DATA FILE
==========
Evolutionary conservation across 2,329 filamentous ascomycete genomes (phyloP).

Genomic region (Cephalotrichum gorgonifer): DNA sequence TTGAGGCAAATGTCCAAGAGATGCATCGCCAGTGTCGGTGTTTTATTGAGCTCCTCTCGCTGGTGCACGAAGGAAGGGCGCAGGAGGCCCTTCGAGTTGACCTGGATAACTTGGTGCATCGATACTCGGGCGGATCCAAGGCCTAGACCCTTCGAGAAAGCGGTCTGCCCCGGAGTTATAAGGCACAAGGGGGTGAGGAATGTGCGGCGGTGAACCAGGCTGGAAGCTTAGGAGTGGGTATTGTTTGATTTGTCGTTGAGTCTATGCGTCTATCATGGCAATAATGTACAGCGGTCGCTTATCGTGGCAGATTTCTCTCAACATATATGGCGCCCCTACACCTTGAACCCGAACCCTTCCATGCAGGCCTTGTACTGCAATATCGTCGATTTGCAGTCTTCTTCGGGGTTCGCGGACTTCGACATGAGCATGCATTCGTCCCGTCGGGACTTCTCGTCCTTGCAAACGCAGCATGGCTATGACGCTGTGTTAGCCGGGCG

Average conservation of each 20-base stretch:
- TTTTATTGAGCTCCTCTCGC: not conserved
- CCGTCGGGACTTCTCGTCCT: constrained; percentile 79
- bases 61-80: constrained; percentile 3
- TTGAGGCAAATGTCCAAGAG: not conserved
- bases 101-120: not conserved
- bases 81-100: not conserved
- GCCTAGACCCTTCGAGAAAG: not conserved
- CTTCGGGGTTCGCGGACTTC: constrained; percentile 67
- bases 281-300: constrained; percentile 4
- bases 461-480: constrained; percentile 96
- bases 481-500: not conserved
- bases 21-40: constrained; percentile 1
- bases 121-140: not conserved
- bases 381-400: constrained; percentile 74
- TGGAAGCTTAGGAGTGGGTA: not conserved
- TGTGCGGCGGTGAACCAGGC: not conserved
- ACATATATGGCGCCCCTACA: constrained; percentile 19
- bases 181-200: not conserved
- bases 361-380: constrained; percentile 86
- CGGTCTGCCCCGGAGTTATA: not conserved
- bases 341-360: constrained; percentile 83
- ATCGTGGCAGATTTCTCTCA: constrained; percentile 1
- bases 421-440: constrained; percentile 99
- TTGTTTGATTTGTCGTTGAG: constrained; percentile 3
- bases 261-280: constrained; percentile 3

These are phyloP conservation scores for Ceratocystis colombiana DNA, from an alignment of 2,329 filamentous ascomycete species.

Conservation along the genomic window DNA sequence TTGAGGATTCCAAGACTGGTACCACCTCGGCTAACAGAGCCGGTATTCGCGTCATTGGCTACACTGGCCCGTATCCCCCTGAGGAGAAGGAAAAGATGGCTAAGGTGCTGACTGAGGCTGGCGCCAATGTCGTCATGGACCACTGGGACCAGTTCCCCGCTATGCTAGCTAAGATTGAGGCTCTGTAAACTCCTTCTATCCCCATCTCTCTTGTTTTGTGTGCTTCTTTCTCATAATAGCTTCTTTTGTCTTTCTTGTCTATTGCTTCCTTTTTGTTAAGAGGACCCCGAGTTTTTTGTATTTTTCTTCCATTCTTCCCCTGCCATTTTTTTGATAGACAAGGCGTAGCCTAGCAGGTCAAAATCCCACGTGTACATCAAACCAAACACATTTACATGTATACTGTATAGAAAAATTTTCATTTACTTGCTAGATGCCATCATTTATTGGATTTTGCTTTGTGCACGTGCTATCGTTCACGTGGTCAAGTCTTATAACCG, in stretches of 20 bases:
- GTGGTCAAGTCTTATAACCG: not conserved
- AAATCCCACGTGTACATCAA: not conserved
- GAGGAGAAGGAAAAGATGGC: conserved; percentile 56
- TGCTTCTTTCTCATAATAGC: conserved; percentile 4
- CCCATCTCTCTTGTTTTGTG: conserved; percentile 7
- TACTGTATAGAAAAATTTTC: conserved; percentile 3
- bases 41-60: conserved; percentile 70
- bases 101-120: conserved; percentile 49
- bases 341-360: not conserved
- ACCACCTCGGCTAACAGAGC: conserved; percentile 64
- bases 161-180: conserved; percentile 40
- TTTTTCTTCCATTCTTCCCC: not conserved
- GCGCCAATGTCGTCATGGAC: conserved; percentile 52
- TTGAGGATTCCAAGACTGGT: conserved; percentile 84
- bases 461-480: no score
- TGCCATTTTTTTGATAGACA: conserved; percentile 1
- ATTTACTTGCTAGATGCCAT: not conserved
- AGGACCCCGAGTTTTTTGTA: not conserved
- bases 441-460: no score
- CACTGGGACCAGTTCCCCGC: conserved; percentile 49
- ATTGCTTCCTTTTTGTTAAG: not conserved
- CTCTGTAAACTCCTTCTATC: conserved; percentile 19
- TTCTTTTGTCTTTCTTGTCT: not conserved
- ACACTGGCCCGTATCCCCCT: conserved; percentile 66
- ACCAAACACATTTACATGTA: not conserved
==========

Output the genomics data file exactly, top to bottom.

Evolutionary conservation across 2,329 filamentous ascomycete genomes (phyloP).

Genomic region (Cephalotrichum gorgonifer): DNA sequence TTGAGGCAAATGTCCAAGAGATGCATCGCCAGTGTCGGTGTTTTATTGAGCTCCTCTCGCTGGTGCACGAAGGAAGGGCGCAGGAGGCCCTTCGAGTTGACCTGGATAACTTGGTGCATCGATACTCGGGCGGATCCAAGGCCTAGACCCTTCGAGAAAGCGGTCTGCCCCGGAGTTATAAGGCACAAGGGGGTGAGGAATGTGCGGCGGTGAACCAGGCTGGAAGCTTAGGAGTGGGTATTGTTTGATTTGTCGTTGAGTCTATGCGTCTATCATGGCAATAATGTACAGCGGTCGCTTATCGTGGCAGATTTCTCTCAACATATATGGCGCCCCTACACCTTGAACCCGAACCCTTCCATGCAGGCCTTGTACTGCAATATCGTCGATTTGCAGTCTTCTTCGGGGTTCGCGGACTTCGACATGAGCATGCATTCGTCCCGTCGGGACTTCTCGTCCTTGCAAACGCAGCATGGCTATGACGCTGTGTTAGCCGGGCG

Average conservation of each 20-base stretch:
- TTTTATTGAGCTCCTCTCGC: not conserved
- CCGTCGGGACTTCTCGTCCT: constrained; percentile 79
- bases 61-80: constrained; percentile 3
- TTGAGGCAAATGTCCAAGAG: not conserved
- bases 101-120: not conserved
- bases 81-100: not conserved
- GCCTAGACCCTTCGAGAAAG: not conserved
- CTTCGGGGTTCGCGGACTTC: constrained; percentile 67
- bases 281-300: constrained; percentile 4
- bases 461-480: constrained; percentile 96
- bases 481-500: not conserved
- bases 21-40: constrained; percentile 1
- bases 121-140: not conserved
- bases 381-400: constrained; percentile 74
- TGGAAGCTTAGGAGTGGGTA: not conserved
- TGTGCGGCGGTGAACCAGGC: not conserved
- ACATATATGGCGCCCCTACA: constrained; percentile 19
- bases 181-200: not conserved
- bases 361-380: constrained; percentile 86
- CGGTCTGCCCCGGAGTTATA: not conserved
- bases 341-360: constrained; percentile 83
- ATCGTGGCAGATTTCTCTCA: constrained; percentile 1
- bases 421-440: constrained; percentile 99
- TTGTTTGATTTGTCGTTGAG: constrained; percentile 3
- bases 261-280: constrained; percentile 3

These are phyloP conservation scores for Ceratocystis colombiana DNA, from an alignment of 2,329 filamentous ascomycete species.

Conservation along the genomic window DNA sequence TTGAGGATTCCAAGACTGGTACCACCTCGGCTAACAGAGCCGGTATTCGCGTCATTGGCTACACTGGCCCGTATCCCCCTGAGGAGAAGGAAAAGATGGCTAAGGTGCTGACTGAGGCTGGCGCCAATGTCGTCATGGACCACTGGGACCAGTTCCCCGCTATGCTAGCTAAGATTGAGGCTCTGTAAACTCCTTCTATCCCCATCTCTCTTGTTTTGTGTGCTTCTTTCTCATAATAGCTTCTTTTGTCTTTCTTGTCTATTGCTTCCTTTTTGTTAAGAGGACCCCGAGTTTTTTGTATTTTTCTTCCATTCTTCCCCTGCCATTTTTTTGATAGACAAGGCGTAGCCTAGCAGGTCAAAATCCCACGTGTACATCAAACCAAACACATTTACATGTATACTGTATAGAAAAATTTTCATTTACTTGCTAGATGCCATCATTTATTGGATTTTGCTTTGTGCACGTGCTATCGTTCACGTGGTCAAGTCTTATAACCG, in stretches of 20 bases:
- GTGGTCAAGTCTTATAACCG: not conserved
- AAATCCCACGTGTACATCAA: not conserved
- GAGGAGAAGGAAAAGATGGC: conserved; percentile 56
- TGCTTCTTTCTCATAATAGC: conserved; percentile 4
- CCCATCTCTCTTGTTTTGTG: conserved; percentile 7
- TACTGTATAGAAAAATTTTC: conserved; percentile 3
- bases 41-60: conserved; percentile 70
- bases 101-120: conserved; percentile 49
- bases 341-360: not conserved
- ACCACCTCGGCTAACAGAGC: conserved; percentile 64
- bases 161-180: conserved; percentile 40
- TTTTTCTTCCATTCTTCCCC: not conserved
- GCGCCAATGTCGTCATGGAC: conserved; percentile 52
- TTGAGGATTCCAAGACTGGT: conserved; percentile 84
- bases 461-480: no score
- TGCCATTTTTTTGATAGACA: conserved; percentile 1
- ATTTACTTGCTAGATGCCAT: not conserved
- AGGACCCCGAGTTTTTTGTA: not conserved
- bases 441-460: no score
- CACTGGGACCAGTTCCCCGC: conserved; percentile 49
- ATTGCTTCCTTTTTGTTAAG: not conserved
- CTCTGTAAACTCCTTCTATC: conserved; percentile 19
- TTCTTTTGTCTTTCTTGTCT: not conserved
- ACACTGGCCCGTATCCCCCT: conserved; percentile 66
- ACCAAACACATTTACATGTA: not conserved